From tothis number jumped to 72 percent, and in over 80 percent of graduates in the highest ability quartile went to college. In addition, sorting by cognitive ability continues as students move through college.
It also occurs across colleges, with the elite schools selecting the more intellectually talented students. Finally, it continues across careers in the world of work. The authors argue that intellectual stratification through occupations is driven by powerful economic pressures.
This argument is based on a number of different and compelling lines of evidence. If Herrnstein and Murray are correct, current social inequalities reflect, in large part, the achievement of a meritocracy based on cognitive ability.
The notion of a meritocracy is not, in itself, an affront to American sensibilities. Social scientists have carefully documented that social mobility does occur from one generation to the next and that cognitive ability is a major factor in determining whether an individual will achieve greater or lesser social status than did his or her parents Waller, When each generation resorts in this way, the elements of fairness and opportunity are preserved.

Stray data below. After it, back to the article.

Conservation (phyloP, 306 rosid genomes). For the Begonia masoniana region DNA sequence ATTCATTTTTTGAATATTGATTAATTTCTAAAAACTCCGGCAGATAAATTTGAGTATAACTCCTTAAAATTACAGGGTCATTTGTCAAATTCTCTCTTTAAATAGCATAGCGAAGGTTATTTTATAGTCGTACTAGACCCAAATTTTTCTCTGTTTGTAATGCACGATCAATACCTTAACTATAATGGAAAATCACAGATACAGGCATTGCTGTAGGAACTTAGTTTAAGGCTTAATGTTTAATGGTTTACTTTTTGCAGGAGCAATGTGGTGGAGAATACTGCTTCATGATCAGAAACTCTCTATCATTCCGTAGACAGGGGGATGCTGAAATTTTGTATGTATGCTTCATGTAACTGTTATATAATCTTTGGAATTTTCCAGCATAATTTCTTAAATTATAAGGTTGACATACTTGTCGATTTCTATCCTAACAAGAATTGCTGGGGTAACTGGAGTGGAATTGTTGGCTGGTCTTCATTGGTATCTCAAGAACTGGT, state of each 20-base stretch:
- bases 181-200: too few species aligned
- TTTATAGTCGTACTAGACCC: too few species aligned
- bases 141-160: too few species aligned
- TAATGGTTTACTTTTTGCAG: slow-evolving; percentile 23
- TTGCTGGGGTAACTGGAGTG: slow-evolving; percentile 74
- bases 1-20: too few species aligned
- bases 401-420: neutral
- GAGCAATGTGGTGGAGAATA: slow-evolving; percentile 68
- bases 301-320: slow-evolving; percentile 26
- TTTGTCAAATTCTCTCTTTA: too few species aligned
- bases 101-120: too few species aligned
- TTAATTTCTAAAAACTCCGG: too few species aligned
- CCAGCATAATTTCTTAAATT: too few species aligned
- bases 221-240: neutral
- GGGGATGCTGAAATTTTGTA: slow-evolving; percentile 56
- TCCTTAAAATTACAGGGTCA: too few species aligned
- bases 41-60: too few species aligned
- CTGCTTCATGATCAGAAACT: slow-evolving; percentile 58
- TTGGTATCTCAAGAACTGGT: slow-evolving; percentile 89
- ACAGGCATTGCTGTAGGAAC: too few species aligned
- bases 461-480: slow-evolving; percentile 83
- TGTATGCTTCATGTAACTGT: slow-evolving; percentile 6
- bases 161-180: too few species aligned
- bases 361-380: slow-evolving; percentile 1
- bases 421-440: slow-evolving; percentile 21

What The Bell Curve makes clear is that the foundation's agenda is not so much to get the government off the backs of the people, but to get the redistributive government off the backs of the well-to-do. The Bell Curve begins with fundamental and important assumptions, makes assertions (supported by the author’s evidence), draws conclusions based on statistical analysis of the evidentiary data, and concludes with wide-ranging recommendations for national policy-makers to follow. The Bell Curve, published in , was written by Richard Herrnstein and Charles Murray to explain the variations in intelligence in American society, warn of some consequences of that variation, and propose social policies for mitigating the worst of the vetconnexx.comher: Free Press.
If, however, as The Bell Curve asserts, the heritability of IQ is quite high and there is a strong tendency for those similar in ability to marry, there will be less regression toward the mean in the cognitive ability of children of the intellectually talented and, therefore, less intergenerational reassortment.
Under these circumstances a meritocracy begins to look like an aristocracy, a perception that is strongly reinforced when the intellectual elite segregate themselves from the rest of society by living in separate neighborhoods, sending their children to private schools, and supporting social institutions that cater to their own unique interests.